Guatemala among the highest in femicide rates

photo from theprisma.co.uk/

Murders motivated by gender are a serious issue around the world. These murders violate the Universal Declaration of Human Rights (UDHR), which promotes the right to live and move about (among other things), free from discrimination.

Every day women lose their lives simply because they are a woman. Sadly, few countries have taken measures to eradicate this injustice.

However, Guatemala, who has one of the highest number of femicide victims in the world, has decided to do something about it.

According to globalissues.org, the newly-elected President Otto Pérez Molina formed a task force to combat femicide, which resulted in 705 deaths in 2011.

According to the article, Mayra Sandoval, a representative of the non-governmental Observatory against Femicide, told Inter Press Service, “femicide is being addressed as a matter of state policy, and a message is being sent out to aggressors that their actions will not be tolerated and that they will be punished.”

Sandoval continued by saying “she valued the government’s reaction to these crimes,” but “preventive efforts are also needed, otherwise, we’ll just be treating the symptoms without ever getting to the root of the problem.”

I could not agree more.  I applaud the Guatemalan government for recognizing that femicide is a serious matter that deserves specific attention. But I am hesitant in saying that this will change anything. The government needs to address the root of the problem in order to save lives. They also need to take serious measures to prosecute those who have committed the crime, in order to deter those who plan on it.

In order to address the root of the problem, the government needs to talk about, and change, the belief that women are disposable, lesser beings who can be raped, beaten, stabbed etc at a moments notice.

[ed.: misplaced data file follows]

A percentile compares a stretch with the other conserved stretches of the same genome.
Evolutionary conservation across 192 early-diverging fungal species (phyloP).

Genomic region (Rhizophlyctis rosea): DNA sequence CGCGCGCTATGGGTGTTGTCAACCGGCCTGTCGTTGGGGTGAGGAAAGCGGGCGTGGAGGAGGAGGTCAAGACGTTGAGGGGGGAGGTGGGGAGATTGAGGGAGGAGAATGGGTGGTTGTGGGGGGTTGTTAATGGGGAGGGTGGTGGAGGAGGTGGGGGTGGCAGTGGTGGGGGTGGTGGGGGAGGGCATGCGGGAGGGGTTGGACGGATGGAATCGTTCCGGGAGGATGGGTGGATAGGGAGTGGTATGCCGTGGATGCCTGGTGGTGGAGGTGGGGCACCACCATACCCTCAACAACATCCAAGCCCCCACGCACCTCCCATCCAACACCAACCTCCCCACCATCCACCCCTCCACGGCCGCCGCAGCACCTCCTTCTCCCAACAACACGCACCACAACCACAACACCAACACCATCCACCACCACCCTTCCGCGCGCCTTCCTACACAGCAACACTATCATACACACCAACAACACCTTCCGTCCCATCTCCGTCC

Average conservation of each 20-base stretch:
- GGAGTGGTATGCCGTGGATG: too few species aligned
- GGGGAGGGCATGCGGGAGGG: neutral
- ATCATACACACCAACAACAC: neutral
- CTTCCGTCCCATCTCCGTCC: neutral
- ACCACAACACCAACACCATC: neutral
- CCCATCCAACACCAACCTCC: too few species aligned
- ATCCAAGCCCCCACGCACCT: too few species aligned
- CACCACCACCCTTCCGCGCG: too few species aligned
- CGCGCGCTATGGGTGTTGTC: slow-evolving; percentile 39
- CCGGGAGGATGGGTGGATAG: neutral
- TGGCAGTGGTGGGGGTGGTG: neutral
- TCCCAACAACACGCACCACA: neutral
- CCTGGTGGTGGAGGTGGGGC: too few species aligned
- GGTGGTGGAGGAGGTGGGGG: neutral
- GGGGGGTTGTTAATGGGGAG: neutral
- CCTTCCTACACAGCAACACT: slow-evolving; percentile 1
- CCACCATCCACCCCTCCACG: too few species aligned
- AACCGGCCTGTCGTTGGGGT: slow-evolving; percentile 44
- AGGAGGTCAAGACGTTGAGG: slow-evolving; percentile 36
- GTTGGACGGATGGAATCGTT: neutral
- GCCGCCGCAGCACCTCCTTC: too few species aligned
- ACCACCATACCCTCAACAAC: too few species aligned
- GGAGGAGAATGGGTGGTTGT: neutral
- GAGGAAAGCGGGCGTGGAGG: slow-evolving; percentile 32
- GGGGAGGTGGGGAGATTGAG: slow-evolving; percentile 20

This belief, that women are not as valued as men, is a prominent belief around the world. And it has led to thousands, if not millions, of femicides around the world. However, too often, the cause of this type of murder is called something else, like self defense or an accident.

In order for governments- and society in general- to combat violence against women in an effective way, they need to be willing to address the root cause of these deaths. And they need to create measures to prevent it (which starts by showing people the value of women). The prosecution of those who commit femicide to the highest degree of the law is also an important action because it will prove that this will no longer be tolerated.

Violence against women is a serious problem plaguing our nations- and it is about time the world realizes and understands that women are JUST as valuable as men.

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About Haley Behre

I graduated from Syracuse University in December 2011 with majors in newspaper journalism and women and gender studies. Using these majors, I aspire to become a journalist who writes about human rights issues. I have held internships at the Syracuse New Times, Dash Media PR Firm, Syracuse Post-Standard and the Reporters Committee for Freedom of the Press. I also had an internship at the Not For Sale Campaign Syracuse chapter, which is a non-profit organization dedicated to eradicating human trafficking. I was born in Seoul, Korea on September 30, 1990 and moved to the United States before I was one year old. When I was 8, my family and I moved to Norwich, England for three years. While I was here I was immersed into a new culture and got to experience many things other children my age do not get to. Over the three years, I visited Ireland, France and the Netherlands several times, and Belgium, Wales and Sweden once. In the winter of 2010, I got an amazing opportunity to visit Kenya for a month. This was by far the single most eye-opening experience of my life thus far. The natural beauty of the landscape and its people do not compare to anything I have seen. I currently intern for the Reporters Committee for the Freedom of the Press in the hopes of getting a full-time job at a newspaper or non-profit after.
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